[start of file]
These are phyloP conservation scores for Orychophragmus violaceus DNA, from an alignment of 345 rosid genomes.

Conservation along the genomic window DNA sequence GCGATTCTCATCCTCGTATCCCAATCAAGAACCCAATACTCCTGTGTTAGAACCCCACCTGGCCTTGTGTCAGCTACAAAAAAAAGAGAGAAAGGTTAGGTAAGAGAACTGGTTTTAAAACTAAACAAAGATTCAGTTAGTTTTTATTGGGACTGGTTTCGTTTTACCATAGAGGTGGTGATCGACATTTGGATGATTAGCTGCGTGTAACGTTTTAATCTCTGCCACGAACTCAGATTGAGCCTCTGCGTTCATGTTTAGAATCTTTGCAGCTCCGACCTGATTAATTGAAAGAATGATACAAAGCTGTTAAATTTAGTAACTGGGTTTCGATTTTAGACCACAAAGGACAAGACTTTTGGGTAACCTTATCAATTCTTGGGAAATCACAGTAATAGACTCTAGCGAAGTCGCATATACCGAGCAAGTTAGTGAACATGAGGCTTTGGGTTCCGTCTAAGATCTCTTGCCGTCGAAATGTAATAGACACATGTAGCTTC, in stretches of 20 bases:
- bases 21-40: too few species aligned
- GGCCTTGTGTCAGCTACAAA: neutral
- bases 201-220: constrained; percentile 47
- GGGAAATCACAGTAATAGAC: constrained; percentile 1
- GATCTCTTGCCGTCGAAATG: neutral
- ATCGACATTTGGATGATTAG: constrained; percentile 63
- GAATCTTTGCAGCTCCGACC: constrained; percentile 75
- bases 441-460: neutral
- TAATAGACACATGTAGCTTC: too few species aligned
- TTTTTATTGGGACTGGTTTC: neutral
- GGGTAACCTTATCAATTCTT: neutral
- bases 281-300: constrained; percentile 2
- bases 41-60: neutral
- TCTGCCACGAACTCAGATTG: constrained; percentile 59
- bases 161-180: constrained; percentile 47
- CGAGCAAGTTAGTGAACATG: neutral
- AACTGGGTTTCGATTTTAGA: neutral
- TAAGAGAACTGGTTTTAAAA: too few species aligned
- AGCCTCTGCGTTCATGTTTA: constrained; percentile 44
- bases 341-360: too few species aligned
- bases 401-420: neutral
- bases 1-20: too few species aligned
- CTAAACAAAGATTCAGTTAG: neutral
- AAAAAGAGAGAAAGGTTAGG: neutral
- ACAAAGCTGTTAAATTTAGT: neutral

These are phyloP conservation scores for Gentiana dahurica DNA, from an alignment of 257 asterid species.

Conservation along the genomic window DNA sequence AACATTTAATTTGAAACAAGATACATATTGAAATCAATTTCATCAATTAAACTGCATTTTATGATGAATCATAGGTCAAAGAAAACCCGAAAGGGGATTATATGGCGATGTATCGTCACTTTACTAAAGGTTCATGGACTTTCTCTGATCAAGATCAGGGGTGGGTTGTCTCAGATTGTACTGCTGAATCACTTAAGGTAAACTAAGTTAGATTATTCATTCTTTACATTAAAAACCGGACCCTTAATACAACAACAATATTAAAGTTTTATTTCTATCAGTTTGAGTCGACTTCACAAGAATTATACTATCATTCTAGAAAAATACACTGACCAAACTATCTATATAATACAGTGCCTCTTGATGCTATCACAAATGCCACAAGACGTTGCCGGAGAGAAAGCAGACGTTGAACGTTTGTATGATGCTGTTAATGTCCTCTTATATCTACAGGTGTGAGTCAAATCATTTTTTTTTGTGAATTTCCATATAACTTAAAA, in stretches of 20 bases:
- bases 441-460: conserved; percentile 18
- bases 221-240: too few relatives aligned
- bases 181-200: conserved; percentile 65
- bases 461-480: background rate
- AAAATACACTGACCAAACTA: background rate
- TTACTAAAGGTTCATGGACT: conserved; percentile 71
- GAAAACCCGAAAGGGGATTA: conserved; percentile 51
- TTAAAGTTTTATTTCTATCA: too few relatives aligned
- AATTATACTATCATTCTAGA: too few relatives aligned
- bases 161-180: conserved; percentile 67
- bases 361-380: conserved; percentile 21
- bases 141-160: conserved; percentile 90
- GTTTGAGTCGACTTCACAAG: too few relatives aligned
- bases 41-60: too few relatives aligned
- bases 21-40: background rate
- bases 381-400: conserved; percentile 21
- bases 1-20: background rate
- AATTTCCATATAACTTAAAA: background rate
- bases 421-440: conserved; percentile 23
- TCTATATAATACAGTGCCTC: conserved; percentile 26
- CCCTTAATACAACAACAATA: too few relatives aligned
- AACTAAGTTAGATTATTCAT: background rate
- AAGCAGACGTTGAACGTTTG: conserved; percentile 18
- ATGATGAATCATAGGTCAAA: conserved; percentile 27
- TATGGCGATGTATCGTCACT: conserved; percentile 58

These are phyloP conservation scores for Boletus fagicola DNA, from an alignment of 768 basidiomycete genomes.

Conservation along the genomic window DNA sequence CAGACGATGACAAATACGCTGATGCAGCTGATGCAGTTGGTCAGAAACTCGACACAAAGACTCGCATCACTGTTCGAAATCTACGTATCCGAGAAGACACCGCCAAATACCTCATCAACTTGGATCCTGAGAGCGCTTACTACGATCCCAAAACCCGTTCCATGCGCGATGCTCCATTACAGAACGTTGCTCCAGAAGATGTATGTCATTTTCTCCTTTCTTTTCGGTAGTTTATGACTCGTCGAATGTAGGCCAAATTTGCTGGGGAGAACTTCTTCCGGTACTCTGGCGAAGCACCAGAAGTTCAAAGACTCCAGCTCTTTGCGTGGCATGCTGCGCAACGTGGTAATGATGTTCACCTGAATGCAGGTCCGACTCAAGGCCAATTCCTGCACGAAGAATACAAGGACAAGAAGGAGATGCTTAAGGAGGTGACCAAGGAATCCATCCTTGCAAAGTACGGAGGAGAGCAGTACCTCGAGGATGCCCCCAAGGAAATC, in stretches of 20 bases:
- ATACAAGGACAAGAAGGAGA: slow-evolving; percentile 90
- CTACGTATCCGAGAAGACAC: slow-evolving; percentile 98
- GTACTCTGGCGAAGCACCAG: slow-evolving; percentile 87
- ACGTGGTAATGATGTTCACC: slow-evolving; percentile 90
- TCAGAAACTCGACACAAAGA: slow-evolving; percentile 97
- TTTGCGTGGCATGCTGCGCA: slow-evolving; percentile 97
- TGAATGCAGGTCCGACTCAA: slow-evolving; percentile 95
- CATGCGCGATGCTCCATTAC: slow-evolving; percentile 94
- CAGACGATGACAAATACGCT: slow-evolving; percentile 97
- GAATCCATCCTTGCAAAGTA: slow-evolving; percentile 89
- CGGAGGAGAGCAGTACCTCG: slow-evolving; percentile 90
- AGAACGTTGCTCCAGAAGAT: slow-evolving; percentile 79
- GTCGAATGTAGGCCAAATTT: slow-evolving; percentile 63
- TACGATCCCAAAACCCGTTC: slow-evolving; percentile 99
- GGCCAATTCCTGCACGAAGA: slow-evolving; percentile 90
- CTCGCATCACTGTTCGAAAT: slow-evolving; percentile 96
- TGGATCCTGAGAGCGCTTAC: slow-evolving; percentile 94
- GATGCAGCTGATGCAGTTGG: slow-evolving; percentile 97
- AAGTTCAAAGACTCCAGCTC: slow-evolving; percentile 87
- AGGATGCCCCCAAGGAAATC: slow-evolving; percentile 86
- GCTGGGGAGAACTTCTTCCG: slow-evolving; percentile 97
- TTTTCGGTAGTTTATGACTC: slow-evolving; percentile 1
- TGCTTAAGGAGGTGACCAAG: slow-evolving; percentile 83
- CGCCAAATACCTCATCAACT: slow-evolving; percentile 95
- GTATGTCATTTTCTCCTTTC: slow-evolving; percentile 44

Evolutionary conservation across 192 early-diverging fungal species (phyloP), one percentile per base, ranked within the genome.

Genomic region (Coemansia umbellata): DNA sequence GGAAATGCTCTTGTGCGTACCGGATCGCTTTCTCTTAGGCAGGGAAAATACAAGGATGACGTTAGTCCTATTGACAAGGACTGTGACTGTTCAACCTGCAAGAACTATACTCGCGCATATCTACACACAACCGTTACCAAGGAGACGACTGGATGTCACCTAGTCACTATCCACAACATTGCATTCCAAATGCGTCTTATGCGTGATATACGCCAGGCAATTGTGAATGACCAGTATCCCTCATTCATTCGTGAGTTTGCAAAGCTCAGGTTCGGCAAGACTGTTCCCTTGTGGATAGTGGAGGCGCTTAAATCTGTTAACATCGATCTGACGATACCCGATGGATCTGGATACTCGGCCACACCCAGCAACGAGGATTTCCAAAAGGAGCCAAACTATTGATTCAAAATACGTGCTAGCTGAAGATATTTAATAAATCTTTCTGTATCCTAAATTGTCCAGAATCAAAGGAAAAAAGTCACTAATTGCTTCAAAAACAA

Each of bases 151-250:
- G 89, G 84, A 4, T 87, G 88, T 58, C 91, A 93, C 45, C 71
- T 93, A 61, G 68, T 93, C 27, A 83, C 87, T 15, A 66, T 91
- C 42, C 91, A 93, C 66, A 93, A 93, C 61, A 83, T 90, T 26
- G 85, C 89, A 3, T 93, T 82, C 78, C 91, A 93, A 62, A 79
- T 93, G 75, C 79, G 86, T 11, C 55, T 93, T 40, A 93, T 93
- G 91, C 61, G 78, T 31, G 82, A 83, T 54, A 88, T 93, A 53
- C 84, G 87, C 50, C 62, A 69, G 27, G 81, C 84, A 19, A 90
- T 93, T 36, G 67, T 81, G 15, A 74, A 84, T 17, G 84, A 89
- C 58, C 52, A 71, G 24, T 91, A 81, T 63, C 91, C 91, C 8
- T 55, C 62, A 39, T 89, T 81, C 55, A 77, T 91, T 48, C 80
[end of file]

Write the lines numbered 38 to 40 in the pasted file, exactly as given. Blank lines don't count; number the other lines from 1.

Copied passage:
- AATTATACTATCATTCTAGA: too few relatives aligned
- bases 161-180: conserved; percentile 67
- bases 361-380: conserved; percentile 21